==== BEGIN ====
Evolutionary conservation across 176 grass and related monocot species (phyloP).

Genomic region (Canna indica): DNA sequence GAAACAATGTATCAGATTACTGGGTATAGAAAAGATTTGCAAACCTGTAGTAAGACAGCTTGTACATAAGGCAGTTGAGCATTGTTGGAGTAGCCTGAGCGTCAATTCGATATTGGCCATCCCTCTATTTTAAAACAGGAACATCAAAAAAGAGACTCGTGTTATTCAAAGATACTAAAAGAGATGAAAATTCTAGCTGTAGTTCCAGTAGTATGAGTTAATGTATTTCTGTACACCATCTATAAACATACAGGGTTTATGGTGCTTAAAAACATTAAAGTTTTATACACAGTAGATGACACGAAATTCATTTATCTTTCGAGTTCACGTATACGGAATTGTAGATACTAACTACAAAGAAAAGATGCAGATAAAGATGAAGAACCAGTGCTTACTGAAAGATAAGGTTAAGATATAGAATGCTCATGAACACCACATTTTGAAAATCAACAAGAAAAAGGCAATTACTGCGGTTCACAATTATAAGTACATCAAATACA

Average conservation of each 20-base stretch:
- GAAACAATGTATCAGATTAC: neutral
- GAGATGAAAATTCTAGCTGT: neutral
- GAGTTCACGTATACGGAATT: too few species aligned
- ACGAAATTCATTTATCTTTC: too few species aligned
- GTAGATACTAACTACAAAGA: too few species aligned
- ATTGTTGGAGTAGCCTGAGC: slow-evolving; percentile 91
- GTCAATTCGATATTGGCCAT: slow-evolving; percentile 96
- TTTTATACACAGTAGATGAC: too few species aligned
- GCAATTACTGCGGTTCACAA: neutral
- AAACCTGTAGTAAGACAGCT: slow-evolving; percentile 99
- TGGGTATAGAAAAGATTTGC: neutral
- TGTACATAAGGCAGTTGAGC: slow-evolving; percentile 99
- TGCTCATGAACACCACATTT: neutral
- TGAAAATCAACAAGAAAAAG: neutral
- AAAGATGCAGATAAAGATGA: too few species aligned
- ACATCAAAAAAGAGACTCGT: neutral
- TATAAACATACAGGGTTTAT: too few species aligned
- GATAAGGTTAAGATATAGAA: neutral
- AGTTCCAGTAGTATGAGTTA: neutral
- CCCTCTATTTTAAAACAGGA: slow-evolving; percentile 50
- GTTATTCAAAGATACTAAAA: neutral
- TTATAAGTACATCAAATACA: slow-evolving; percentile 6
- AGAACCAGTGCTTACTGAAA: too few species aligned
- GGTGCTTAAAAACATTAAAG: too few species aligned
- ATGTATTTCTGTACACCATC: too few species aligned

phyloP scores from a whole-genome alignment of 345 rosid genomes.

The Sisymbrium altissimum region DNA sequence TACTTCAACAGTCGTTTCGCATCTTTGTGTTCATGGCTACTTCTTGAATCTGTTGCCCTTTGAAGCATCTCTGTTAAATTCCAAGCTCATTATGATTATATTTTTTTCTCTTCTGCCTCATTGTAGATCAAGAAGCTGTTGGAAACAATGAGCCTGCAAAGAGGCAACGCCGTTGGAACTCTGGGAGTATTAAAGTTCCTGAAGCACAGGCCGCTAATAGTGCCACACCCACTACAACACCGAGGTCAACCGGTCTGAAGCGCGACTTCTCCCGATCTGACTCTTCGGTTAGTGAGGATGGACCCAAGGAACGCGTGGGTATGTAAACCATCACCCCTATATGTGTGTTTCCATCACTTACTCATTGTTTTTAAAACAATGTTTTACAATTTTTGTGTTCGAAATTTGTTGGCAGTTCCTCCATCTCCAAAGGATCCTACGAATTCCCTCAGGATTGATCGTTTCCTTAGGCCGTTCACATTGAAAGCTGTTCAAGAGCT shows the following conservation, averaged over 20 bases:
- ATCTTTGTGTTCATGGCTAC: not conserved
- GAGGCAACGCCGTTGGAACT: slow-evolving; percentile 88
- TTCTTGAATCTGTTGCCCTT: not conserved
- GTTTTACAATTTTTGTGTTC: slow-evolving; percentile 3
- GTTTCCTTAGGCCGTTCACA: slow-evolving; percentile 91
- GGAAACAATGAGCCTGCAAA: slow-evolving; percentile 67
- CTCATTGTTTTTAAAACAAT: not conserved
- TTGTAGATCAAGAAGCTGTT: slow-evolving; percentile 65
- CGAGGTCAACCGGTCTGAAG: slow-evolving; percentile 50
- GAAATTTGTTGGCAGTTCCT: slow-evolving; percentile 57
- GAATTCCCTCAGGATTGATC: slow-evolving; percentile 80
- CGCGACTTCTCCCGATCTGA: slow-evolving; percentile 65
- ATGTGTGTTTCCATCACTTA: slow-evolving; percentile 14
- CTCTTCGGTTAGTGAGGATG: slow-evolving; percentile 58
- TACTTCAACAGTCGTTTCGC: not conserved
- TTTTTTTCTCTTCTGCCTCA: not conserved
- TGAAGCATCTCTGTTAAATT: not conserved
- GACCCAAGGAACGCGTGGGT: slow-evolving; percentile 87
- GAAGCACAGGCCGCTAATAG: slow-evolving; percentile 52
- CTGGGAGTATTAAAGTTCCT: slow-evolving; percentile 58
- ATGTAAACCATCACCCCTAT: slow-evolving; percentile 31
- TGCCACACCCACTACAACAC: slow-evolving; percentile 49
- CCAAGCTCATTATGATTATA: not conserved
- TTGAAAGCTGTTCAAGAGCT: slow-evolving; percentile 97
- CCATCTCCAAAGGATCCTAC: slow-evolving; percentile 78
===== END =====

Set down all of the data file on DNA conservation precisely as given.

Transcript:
Evolutionary conservation across 176 grass and related monocot species (phyloP).

Genomic region (Canna indica): DNA sequence GAAACAATGTATCAGATTACTGGGTATAGAAAAGATTTGCAAACCTGTAGTAAGACAGCTTGTACATAAGGCAGTTGAGCATTGTTGGAGTAGCCTGAGCGTCAATTCGATATTGGCCATCCCTCTATTTTAAAACAGGAACATCAAAAAAGAGACTCGTGTTATTCAAAGATACTAAAAGAGATGAAAATTCTAGCTGTAGTTCCAGTAGTATGAGTTAATGTATTTCTGTACACCATCTATAAACATACAGGGTTTATGGTGCTTAAAAACATTAAAGTTTTATACACAGTAGATGACACGAAATTCATTTATCTTTCGAGTTCACGTATACGGAATTGTAGATACTAACTACAAAGAAAAGATGCAGATAAAGATGAAGAACCAGTGCTTACTGAAAGATAAGGTTAAGATATAGAATGCTCATGAACACCACATTTTGAAAATCAACAAGAAAAAGGCAATTACTGCGGTTCACAATTATAAGTACATCAAATACA

Average conservation of each 20-base stretch:
- GAAACAATGTATCAGATTAC: neutral
- GAGATGAAAATTCTAGCTGT: neutral
- GAGTTCACGTATACGGAATT: too few species aligned
- ACGAAATTCATTTATCTTTC: too few species aligned
- GTAGATACTAACTACAAAGA: too few species aligned
- ATTGTTGGAGTAGCCTGAGC: slow-evolving; percentile 91
- GTCAATTCGATATTGGCCAT: slow-evolving; percentile 96
- TTTTATACACAGTAGATGAC: too few species aligned
- GCAATTACTGCGGTTCACAA: neutral
- AAACCTGTAGTAAGACAGCT: slow-evolving; percentile 99
- TGGGTATAGAAAAGATTTGC: neutral
- TGTACATAAGGCAGTTGAGC: slow-evolving; percentile 99
- TGCTCATGAACACCACATTT: neutral
- TGAAAATCAACAAGAAAAAG: neutral
- AAAGATGCAGATAAAGATGA: too few species aligned
- ACATCAAAAAAGAGACTCGT: neutral
- TATAAACATACAGGGTTTAT: too few species aligned
- GATAAGGTTAAGATATAGAA: neutral
- AGTTCCAGTAGTATGAGTTA: neutral
- CCCTCTATTTTAAAACAGGA: slow-evolving; percentile 50
- GTTATTCAAAGATACTAAAA: neutral
- TTATAAGTACATCAAATACA: slow-evolving; percentile 6
- AGAACCAGTGCTTACTGAAA: too few species aligned
- GGTGCTTAAAAACATTAAAG: too few species aligned
- ATGTATTTCTGTACACCATC: too few species aligned

phyloP scores from a whole-genome alignment of 345 rosid genomes.

The Sisymbrium altissimum region DNA sequence TACTTCAACAGTCGTTTCGCATCTTTGTGTTCATGGCTACTTCTTGAATCTGTTGCCCTTTGAAGCATCTCTGTTAAATTCCAAGCTCATTATGATTATATTTTTTTCTCTTCTGCCTCATTGTAGATCAAGAAGCTGTTGGAAACAATGAGCCTGCAAAGAGGCAACGCCGTTGGAACTCTGGGAGTATTAAAGTTCCTGAAGCACAGGCCGCTAATAGTGCCACACCCACTACAACACCGAGGTCAACCGGTCTGAAGCGCGACTTCTCCCGATCTGACTCTTCGGTTAGTGAGGATGGACCCAAGGAACGCGTGGGTATGTAAACCATCACCCCTATATGTGTGTTTCCATCACTTACTCATTGTTTTTAAAACAATGTTTTACAATTTTTGTGTTCGAAATTTGTTGGCAGTTCCTCCATCTCCAAAGGATCCTACGAATTCCCTCAGGATTGATCGTTTCCTTAGGCCGTTCACATTGAAAGCTGTTCAAGAGCT shows the following conservation, averaged over 20 bases:
- ATCTTTGTGTTCATGGCTAC: not conserved
- GAGGCAACGCCGTTGGAACT: slow-evolving; percentile 88
- TTCTTGAATCTGTTGCCCTT: not conserved
- GTTTTACAATTTTTGTGTTC: slow-evolving; percentile 3
- GTTTCCTTAGGCCGTTCACA: slow-evolving; percentile 91
- GGAAACAATGAGCCTGCAAA: slow-evolving; percentile 67
- CTCATTGTTTTTAAAACAAT: not conserved
- TTGTAGATCAAGAAGCTGTT: slow-evolving; percentile 65
- CGAGGTCAACCGGTCTGAAG: slow-evolving; percentile 50
- GAAATTTGTTGGCAGTTCCT: slow-evolving; percentile 57
- GAATTCCCTCAGGATTGATC: slow-evolving; percentile 80
- CGCGACTTCTCCCGATCTGA: slow-evolving; percentile 65
- ATGTGTGTTTCCATCACTTA: slow-evolving; percentile 14
- CTCTTCGGTTAGTGAGGATG: slow-evolving; percentile 58
- TACTTCAACAGTCGTTTCGC: not conserved
- TTTTTTTCTCTTCTGCCTCA: not conserved
- TGAAGCATCTCTGTTAAATT: not conserved
- GACCCAAGGAACGCGTGGGT: slow-evolving; percentile 87
- GAAGCACAGGCCGCTAATAG: slow-evolving; percentile 52
- CTGGGAGTATTAAAGTTCCT: slow-evolving; percentile 58
- ATGTAAACCATCACCCCTAT: slow-evolving; percentile 31
- TGCCACACCCACTACAACAC: slow-evolving; percentile 49
- CCAAGCTCATTATGATTATA: not conserved
- TTGAAAGCTGTTCAAGAGCT: slow-evolving; percentile 97
- CCATCTCCAAAGGATCCTAC: slow-evolving; percentile 78